Fast forward to last winter: A series of incredibly unfortunate personal events led to me starting treatment for panic attacks and post-traumatic anxiety. Activities that had been commonplace in my day to day life were now terrifying. I'd spend all my energy to get up and put a smile on for my students and colleagues, only to come home and have no energy left for my family or myself. I started to understand the very real struggle people with anxiety and depression face everyday and I hated it. And I also started to realize that I wasn't alone in this- it was all around me.....especially in my students. With the help of doctors, friends, family, and my amazing husband and pup, I've adjusted to a new normal, one that always will have a little more anxiety. 

It's easy to look longingly at those people who seem to breeze around the school with a huge smile, charisma oozing from their pores. To long for a life where you didn't battle with your own irrational stressors. But the more I've reflected on my experiences with anxiety, the more I see how it has shaped the teacher I've become. And although I could have done without the panic attack before my first observation at a brand new district a few weeks ago (thanks a lot, brain), there are things that I'm learning to love about the way my brain works. Are there cons? Duh. But there are pros, too. 

Silver Lining
 New situations and interactions can be stressful
I've spent the better part of my life making deliberate choices for this exact reason. I started living by the manta "Do one thing every day that scares you" (which isn't hard when you have anxiety) during my freshman year of college and it's taken me on some incredible journeys. You get used to the fact that you're going to feel scared and you're going to hate it, but hopefully it will be fine.  It's the reason I became a TA in college, the reason I studied abroad, the reason I moved across the country to an apartment I'd never seen (twice), and the reason I push myself constantly to do new things in the classroom.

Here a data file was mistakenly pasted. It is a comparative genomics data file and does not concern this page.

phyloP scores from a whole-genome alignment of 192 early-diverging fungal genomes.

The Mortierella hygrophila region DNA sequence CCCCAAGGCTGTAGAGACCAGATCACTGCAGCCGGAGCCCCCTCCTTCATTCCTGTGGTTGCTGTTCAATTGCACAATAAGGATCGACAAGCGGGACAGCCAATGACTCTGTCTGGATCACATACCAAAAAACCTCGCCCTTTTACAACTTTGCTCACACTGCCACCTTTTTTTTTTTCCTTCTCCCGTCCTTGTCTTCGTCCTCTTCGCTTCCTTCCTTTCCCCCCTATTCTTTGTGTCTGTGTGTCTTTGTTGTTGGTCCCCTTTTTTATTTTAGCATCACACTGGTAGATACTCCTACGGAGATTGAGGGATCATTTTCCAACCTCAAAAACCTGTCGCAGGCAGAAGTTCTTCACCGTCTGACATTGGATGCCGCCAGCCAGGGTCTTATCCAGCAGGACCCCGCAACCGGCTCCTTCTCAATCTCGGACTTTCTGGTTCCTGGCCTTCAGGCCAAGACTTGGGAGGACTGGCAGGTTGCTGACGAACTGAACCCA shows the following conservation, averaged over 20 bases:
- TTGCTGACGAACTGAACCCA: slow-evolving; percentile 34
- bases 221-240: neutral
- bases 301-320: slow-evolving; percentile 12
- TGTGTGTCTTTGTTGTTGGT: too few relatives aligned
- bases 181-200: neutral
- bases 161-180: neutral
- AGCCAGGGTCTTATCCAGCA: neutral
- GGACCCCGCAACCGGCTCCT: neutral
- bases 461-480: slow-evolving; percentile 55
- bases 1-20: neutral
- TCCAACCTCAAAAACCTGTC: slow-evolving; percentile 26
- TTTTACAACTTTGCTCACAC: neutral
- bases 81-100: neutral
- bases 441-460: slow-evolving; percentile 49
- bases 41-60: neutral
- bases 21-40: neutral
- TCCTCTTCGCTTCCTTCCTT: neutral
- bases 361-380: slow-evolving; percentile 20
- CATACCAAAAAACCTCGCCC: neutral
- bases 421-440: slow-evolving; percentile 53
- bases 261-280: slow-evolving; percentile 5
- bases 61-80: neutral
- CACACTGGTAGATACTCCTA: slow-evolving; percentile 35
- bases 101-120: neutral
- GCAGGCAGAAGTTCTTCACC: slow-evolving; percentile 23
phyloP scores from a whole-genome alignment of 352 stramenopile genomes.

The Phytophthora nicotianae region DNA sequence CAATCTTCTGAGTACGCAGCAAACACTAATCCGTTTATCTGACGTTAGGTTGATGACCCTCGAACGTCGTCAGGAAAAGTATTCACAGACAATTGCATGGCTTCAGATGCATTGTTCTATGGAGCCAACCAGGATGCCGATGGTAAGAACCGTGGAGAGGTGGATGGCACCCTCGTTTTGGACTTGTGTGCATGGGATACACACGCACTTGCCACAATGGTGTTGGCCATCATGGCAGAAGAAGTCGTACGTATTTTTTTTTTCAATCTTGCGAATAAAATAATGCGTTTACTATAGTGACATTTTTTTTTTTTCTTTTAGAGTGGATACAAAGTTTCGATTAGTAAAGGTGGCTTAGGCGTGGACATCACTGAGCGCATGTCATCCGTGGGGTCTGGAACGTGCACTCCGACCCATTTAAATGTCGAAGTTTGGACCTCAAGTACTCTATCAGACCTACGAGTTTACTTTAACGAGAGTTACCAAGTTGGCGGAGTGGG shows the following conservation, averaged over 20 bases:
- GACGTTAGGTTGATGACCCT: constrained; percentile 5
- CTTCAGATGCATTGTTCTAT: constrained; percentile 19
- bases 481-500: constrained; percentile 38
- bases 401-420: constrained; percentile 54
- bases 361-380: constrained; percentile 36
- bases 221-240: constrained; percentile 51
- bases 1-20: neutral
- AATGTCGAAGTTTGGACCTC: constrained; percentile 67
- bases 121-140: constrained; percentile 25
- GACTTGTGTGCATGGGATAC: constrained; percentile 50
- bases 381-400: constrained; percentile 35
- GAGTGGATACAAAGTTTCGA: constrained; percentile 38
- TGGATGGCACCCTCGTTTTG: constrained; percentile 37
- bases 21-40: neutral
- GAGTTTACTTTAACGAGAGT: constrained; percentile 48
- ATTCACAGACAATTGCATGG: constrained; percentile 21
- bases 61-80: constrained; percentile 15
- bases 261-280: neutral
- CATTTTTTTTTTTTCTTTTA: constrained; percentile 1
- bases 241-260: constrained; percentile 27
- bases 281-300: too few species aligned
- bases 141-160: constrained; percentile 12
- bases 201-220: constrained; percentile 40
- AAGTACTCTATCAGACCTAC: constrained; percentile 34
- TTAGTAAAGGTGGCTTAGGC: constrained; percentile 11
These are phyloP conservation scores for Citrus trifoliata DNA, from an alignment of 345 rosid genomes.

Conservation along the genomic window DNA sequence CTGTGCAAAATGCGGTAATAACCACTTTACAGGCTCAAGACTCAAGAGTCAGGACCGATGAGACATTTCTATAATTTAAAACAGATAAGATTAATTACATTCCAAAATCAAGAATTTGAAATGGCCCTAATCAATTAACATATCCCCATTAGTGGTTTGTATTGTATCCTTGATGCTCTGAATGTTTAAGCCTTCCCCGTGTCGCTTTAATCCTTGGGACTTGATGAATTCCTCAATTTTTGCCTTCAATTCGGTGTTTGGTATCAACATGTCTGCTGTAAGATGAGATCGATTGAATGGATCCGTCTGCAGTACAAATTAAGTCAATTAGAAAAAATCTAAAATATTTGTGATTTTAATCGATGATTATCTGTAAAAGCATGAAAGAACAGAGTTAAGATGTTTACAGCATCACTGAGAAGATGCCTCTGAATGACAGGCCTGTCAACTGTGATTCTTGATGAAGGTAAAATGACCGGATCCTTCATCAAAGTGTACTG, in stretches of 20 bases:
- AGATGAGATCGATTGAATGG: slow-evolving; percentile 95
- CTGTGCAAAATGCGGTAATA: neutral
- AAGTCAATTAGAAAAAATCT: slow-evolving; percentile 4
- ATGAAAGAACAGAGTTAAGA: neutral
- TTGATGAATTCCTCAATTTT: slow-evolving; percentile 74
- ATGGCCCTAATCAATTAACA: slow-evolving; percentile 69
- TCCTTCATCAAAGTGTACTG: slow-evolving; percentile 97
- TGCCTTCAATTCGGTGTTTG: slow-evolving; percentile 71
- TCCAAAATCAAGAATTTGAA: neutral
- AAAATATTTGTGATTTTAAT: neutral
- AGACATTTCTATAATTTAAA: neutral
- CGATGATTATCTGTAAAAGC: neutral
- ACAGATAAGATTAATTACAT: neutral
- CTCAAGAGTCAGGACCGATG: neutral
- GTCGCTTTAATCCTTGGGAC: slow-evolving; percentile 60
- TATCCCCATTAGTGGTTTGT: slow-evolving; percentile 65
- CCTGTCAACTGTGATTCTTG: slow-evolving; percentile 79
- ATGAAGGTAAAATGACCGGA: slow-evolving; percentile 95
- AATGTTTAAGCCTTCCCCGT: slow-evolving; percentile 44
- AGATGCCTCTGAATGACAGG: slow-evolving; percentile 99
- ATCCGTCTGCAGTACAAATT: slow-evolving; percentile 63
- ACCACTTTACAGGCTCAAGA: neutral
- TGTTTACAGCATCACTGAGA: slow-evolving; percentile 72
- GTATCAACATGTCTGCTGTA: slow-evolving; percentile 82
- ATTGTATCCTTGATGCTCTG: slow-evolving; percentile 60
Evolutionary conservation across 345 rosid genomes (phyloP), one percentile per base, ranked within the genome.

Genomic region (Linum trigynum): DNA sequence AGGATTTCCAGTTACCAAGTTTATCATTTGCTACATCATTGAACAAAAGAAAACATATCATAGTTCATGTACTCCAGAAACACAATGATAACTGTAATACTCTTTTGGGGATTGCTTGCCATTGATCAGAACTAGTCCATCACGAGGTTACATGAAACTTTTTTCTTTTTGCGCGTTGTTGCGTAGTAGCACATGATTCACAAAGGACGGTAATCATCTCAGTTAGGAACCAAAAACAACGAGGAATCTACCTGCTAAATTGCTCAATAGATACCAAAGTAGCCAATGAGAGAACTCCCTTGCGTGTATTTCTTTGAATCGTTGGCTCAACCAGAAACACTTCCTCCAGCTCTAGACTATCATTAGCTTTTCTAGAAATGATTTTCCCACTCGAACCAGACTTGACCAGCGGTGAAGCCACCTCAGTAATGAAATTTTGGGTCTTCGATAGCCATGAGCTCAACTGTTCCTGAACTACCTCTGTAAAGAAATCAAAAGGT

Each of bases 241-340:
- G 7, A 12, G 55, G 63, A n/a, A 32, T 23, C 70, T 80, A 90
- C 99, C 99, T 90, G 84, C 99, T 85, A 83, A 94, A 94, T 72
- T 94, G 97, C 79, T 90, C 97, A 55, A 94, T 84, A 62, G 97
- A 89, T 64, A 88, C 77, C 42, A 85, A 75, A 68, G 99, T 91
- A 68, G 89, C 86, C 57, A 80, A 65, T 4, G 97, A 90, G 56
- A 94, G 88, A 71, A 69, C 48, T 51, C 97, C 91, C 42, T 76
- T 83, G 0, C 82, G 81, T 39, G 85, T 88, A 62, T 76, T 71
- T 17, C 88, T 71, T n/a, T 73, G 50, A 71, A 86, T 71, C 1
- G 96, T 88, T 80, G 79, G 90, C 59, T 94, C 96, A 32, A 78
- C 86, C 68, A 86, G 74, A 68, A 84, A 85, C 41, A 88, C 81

This is how one looks after fear of volcano boarding on one of the most active volcanos 
in Nicaragua is conquered. I would say I volcano-tumbled more than I "boarded," but I still did it. 
Silver Lining
Living out every possible way a situation can go wrong in your mind
No one can say I'm unprepared. 

I had a professor in graduate school who advised us to always overplan; this has never been as issue for me. When we first started teaching, I remember my husband saying he had 10 minutes left at the end of a block....unimaginable. Since I've always got so much planned, I have a plethora of resources and "other options" to use if needed. It's like a choose your own adventure some days- find out what the struggles are, choose the appropriate course of action.  

I also tend to tweak and tweak and tweak my lessons, continually thinking how to make it less likely to go wrong. Can it be obnoxious? Sure. But 9 times out of 10 it does help. 

Silver Lining
A constant feeling that things "could've gone better"